A brief note from now ex-SCOPE Editor, Jessica Scholle

Time has gone by so quickly.

When I started my role as a Scope co-Editor, preparing the ASC member newsletter bi-monthly with Tara Roberson, I was a young professional in science communication freshly graduated from University.

After completing a Bachelor of Science in Chemistry in the cute French town of Dijon, I decided to combine my passion for science with my love of sharing knowledge and embarked on a Masters of Science Communication. Little did I know that this career choice would send me on a trip to Australia and change my life forever.

What brought me to Perth was a six-month internship at the Western Australian Museum, where I picked up some useful science communication skills, learned to identify many Western Australian animals, discovered the existence of ALF and ate my very first lamington. After that, the plan was to travel for a month or two around Australia and, then, go home and find a job. At least that was the plan: I had a goal and (I thought) I knew how to get there. What I didn’t plan, though, is that I would fall in love and decide to start a new life here in Perth, 15,000 kilometres away from home.

I still had the burning ambition to become a science ambassador and being in a foreign country might add a challenge but wouldn’t stop me. I started to volunteer in several organisations and learned about forensic science and environmental chemistry at ChemCentre, cancer and heart disease at the Harry Perkins Institute of Medical Research and the terrific work being done by young astrophysicists at CAASTRO. But what was most incredible was to witness passionate and talented people make STEM more accessible to the public and raise awareness and interest for scientific issues. It truly was inspiring.

I have been a Scope co-Editor for 2.5 years and, since I started this voluntary role, my career has evolved. For the past year, I’ve had the grand title of Statewide Science Coordinator at Scitech, which is just as awesome as it sounds: I get to travel around the State to present science shows and workshops to primary school children. We learn about the physics behind toys, what happens when we mix a bunch of ingredients together and even what the night sky will look like tonight in our portable planetarium. Most importantly, we ask questions – a lot of questions! Because our goal is to foster the students’ curiosity and spark their interest in learning more about STEM.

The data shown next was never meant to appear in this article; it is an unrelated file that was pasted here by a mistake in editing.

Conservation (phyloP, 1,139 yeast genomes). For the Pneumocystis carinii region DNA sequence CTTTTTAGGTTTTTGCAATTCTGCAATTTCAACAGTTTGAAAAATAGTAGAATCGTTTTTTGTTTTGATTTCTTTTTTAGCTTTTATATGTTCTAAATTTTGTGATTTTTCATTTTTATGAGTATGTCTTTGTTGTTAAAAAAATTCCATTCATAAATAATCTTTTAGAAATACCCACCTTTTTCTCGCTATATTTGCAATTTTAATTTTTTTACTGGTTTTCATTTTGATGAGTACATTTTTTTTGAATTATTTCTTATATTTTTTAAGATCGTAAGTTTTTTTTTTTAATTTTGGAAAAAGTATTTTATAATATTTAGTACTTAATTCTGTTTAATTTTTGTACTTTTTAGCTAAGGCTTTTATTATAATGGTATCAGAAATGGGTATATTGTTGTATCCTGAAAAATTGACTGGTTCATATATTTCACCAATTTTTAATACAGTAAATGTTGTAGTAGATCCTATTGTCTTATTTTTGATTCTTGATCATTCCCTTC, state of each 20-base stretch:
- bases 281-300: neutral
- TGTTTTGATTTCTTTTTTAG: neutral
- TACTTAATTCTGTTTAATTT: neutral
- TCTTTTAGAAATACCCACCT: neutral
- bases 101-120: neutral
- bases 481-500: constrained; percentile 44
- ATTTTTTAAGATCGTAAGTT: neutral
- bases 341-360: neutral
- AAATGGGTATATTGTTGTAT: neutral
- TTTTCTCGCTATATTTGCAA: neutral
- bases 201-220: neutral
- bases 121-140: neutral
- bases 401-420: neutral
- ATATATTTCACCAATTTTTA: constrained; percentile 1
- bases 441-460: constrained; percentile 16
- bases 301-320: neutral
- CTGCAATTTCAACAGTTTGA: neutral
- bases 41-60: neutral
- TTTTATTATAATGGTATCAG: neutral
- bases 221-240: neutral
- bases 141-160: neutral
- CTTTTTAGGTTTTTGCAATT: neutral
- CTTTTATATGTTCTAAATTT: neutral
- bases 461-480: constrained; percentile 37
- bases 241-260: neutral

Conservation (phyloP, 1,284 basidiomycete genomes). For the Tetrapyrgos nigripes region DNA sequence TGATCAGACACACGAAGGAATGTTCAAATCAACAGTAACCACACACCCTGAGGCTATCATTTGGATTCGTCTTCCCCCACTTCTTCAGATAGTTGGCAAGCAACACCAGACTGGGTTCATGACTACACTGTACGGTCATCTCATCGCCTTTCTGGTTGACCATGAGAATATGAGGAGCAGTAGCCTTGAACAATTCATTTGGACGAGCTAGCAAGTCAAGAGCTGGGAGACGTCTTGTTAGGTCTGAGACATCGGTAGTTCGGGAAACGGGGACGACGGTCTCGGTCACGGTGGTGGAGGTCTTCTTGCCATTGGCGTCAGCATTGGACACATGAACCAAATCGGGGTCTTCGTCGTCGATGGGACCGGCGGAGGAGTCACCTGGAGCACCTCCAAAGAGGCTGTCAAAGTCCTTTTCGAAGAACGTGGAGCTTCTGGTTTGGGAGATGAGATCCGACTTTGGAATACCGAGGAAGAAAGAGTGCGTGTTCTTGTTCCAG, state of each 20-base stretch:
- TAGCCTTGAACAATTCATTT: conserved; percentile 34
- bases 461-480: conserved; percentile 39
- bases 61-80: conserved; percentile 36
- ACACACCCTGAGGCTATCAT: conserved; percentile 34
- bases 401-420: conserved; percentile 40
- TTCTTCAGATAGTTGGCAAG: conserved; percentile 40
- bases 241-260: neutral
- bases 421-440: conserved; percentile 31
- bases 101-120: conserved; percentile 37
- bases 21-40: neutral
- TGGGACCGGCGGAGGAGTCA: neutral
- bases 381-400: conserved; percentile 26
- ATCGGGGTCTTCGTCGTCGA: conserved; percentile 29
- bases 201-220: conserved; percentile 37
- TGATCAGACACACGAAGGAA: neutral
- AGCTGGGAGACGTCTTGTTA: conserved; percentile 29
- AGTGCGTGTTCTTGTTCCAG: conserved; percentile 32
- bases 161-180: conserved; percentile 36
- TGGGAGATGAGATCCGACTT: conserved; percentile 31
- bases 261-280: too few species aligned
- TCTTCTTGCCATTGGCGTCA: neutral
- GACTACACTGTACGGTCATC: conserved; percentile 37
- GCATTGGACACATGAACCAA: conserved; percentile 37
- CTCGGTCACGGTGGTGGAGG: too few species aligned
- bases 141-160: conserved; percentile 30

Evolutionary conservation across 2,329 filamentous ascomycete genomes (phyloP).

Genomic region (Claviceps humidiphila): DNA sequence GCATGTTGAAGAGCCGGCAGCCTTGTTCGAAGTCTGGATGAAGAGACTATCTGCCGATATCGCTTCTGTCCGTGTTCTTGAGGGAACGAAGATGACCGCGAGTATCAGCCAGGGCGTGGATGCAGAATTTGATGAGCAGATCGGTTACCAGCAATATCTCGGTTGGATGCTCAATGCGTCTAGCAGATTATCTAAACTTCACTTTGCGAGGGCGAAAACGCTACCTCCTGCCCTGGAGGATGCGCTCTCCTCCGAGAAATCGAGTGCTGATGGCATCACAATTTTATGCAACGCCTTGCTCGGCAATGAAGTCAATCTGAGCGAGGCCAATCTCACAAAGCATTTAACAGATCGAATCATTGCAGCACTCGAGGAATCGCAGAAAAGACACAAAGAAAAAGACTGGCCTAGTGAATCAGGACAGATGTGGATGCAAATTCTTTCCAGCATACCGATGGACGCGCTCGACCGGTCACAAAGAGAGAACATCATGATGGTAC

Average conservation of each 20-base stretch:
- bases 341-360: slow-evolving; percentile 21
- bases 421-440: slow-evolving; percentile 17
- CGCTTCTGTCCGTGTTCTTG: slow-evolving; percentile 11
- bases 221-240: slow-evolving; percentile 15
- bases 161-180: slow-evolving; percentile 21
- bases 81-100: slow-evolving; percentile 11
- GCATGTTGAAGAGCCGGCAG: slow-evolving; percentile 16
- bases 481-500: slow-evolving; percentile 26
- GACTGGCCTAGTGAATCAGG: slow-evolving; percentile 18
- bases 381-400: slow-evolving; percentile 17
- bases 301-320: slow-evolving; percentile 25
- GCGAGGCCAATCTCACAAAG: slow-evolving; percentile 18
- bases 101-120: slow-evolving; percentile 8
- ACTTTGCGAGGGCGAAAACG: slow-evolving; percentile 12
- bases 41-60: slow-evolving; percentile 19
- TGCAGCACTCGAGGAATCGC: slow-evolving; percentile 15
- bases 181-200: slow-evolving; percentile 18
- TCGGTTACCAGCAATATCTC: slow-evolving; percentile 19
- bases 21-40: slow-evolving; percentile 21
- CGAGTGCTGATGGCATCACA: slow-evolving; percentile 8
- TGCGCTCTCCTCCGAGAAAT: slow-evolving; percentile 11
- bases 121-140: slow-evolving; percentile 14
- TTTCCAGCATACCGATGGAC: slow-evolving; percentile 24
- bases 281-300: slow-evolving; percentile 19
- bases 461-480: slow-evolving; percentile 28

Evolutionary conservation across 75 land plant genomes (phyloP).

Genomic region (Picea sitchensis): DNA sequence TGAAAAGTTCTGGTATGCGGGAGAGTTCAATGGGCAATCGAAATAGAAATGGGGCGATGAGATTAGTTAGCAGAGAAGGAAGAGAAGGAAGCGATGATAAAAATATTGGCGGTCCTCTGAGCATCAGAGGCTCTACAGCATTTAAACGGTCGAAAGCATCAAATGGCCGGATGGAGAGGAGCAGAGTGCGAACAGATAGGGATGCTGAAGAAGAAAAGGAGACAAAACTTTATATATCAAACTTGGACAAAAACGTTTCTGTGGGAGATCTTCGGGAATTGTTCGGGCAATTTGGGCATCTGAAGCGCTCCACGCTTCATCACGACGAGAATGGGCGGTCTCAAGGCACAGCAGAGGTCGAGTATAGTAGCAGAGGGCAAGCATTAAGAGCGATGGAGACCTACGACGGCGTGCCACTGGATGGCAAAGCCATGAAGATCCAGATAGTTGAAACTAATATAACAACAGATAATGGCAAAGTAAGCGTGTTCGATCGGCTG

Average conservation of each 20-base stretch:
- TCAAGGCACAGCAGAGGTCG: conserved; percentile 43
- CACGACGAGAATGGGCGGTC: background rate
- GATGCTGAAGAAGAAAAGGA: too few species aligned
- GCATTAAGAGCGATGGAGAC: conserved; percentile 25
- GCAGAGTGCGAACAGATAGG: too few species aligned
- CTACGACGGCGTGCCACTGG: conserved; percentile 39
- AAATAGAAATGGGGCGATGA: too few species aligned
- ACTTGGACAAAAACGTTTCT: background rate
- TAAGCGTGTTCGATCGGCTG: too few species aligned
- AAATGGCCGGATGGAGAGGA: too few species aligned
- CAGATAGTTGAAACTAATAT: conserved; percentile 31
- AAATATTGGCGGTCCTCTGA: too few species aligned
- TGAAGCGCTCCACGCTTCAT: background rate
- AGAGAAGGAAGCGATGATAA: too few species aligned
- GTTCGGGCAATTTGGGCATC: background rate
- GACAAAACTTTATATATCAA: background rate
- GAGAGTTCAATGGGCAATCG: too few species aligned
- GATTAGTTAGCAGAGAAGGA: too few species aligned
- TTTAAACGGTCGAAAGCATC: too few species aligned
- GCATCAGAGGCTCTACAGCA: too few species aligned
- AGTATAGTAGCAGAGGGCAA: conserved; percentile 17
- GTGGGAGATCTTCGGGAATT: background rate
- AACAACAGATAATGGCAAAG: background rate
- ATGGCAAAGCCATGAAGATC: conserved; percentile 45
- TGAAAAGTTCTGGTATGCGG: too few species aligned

Spreading some science love around the Pilbara: 3-week tour in Port Hedland, Newman and Tom Price

When you are a Science Communicator and work with schools, there is nothing more rewarding than children’s drawings

Scitech, ICRAR and Aspire-UWA join forces to bring Astrofest to Kalgoorlie! Here, we are setting up telescopes that allow us to safely observe the Sun

When I am not presenting, you will find me in the office developing new educational programs for schools and the general public (I should rather say: various segmented audiences…). All of this, unfortunately, doesn’t leave a lot of room for voluntary work, which is why I recently decided to hang up my Scope hat and resigned from editing the ASC newsletter.

I’ve had an absolute blast over the past 2.5 years. Editing the ASC newsletter was an invaluable experience, which allowed me to build skills and a network in the science communication community in Australia. 

It is time to say goodbye, but before I leave I would like to say a big thank you to the Australian Science Communicators for giving me this opportunity and helping me grow as a Science Communicator. Thank you to ASC Executive Kali Madden and co-Ed Tara Roberson in particular for their e-presence and unstoppable support.

And of course, welcome to our two new co-Editors!

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About jessicascholle

Jessica is passionate about science and science communication. After completing a Bachelor of Chemistry, in France, she embarked on a Master of Science Communication. She graduated in September 2014 after a six-month internship at the Western Australian Museum, in Perth, where she completed a thesis highlighting the benefits of using mobile applications to convey scientific information. She now works for Scitech as Statewide Science Coordinator.